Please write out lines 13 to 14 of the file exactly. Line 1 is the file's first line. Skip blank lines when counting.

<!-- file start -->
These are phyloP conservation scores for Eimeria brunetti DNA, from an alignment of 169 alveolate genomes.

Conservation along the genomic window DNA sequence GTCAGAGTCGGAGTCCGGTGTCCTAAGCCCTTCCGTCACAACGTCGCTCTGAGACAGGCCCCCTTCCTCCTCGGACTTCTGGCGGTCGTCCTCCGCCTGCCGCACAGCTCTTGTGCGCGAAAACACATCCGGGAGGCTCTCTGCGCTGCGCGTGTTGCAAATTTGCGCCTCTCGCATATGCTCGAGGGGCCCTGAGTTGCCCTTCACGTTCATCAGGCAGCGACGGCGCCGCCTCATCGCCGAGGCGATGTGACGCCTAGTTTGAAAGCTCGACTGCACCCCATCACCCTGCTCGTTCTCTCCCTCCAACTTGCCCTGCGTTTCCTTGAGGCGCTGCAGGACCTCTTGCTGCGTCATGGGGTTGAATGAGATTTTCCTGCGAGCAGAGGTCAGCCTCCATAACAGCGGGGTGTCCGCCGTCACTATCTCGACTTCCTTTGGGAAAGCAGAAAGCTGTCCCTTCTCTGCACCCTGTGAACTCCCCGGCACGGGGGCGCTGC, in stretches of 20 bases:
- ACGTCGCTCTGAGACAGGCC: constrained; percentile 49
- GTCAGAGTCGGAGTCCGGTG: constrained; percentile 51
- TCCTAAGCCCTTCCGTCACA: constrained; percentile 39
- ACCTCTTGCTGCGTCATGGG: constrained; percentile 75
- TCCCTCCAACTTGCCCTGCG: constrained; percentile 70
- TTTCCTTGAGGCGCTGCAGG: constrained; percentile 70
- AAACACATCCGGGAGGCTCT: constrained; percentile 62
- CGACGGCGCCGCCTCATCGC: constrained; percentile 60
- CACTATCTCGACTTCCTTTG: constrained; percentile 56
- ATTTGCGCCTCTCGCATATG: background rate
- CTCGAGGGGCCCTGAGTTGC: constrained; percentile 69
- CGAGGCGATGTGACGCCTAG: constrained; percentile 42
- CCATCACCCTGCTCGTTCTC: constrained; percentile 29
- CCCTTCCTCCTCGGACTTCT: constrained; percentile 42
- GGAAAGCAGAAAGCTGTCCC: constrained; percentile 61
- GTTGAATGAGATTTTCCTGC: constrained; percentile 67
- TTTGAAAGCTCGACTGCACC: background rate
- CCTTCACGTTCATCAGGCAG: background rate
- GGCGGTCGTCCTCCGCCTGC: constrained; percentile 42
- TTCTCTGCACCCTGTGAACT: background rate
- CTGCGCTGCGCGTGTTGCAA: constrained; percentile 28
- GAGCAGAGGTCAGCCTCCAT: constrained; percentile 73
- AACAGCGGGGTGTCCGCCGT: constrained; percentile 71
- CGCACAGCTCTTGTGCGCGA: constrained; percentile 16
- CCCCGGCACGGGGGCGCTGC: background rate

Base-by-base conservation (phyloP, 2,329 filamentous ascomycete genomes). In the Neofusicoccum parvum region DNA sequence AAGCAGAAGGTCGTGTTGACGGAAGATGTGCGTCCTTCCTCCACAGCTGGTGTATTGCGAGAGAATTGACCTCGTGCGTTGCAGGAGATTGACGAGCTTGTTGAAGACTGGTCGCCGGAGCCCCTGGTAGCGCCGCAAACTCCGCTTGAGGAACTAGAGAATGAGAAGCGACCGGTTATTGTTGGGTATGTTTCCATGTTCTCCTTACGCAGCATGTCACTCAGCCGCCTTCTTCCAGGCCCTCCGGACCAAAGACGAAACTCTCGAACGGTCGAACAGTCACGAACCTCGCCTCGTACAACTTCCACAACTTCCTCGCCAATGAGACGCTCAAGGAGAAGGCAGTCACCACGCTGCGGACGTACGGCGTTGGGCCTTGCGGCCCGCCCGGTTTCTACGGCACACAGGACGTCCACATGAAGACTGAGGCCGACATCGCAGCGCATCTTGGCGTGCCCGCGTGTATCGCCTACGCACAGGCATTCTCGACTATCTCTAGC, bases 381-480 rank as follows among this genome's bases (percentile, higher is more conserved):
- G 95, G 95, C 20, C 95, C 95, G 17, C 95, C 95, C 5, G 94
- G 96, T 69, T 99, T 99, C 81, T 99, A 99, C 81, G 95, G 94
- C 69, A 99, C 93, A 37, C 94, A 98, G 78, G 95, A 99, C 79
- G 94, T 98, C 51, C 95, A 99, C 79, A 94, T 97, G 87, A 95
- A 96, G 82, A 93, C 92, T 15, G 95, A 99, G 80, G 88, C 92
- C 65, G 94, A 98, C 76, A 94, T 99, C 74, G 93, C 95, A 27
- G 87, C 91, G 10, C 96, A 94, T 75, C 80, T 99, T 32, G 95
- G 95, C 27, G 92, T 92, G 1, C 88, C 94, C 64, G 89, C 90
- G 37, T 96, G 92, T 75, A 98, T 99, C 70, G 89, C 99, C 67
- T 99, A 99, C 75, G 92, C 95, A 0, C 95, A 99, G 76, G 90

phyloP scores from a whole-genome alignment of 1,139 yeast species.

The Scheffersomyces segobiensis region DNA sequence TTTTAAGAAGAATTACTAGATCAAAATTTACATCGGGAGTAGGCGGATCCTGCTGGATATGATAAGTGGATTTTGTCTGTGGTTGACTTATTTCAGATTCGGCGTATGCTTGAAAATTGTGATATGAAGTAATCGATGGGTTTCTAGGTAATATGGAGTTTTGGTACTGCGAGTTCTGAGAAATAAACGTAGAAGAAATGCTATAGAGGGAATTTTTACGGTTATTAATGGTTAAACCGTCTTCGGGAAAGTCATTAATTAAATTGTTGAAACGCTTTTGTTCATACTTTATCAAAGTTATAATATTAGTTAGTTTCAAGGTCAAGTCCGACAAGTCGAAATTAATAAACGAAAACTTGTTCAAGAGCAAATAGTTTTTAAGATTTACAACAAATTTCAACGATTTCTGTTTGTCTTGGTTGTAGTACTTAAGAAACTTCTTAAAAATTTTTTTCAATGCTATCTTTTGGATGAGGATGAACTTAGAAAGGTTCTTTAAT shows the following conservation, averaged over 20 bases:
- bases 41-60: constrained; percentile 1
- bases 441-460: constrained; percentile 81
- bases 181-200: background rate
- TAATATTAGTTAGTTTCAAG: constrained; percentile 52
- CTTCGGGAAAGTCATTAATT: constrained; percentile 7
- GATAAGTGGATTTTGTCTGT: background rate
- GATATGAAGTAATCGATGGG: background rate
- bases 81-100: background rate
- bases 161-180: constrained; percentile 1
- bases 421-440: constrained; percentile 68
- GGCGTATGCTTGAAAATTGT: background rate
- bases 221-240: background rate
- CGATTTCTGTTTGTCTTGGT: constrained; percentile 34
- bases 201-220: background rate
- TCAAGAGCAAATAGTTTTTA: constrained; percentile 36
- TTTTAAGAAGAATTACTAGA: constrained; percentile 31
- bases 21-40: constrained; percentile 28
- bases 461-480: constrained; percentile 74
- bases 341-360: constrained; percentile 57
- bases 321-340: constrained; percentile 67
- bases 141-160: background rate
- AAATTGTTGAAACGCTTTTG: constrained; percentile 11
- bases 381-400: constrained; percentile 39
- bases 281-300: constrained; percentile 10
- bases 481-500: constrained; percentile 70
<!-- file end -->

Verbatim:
- CTCGAGGGGCCCTGAGTTGC: constrained; percentile 69
- CGAGGCGATGTGACGCCTAG: constrained; percentile 42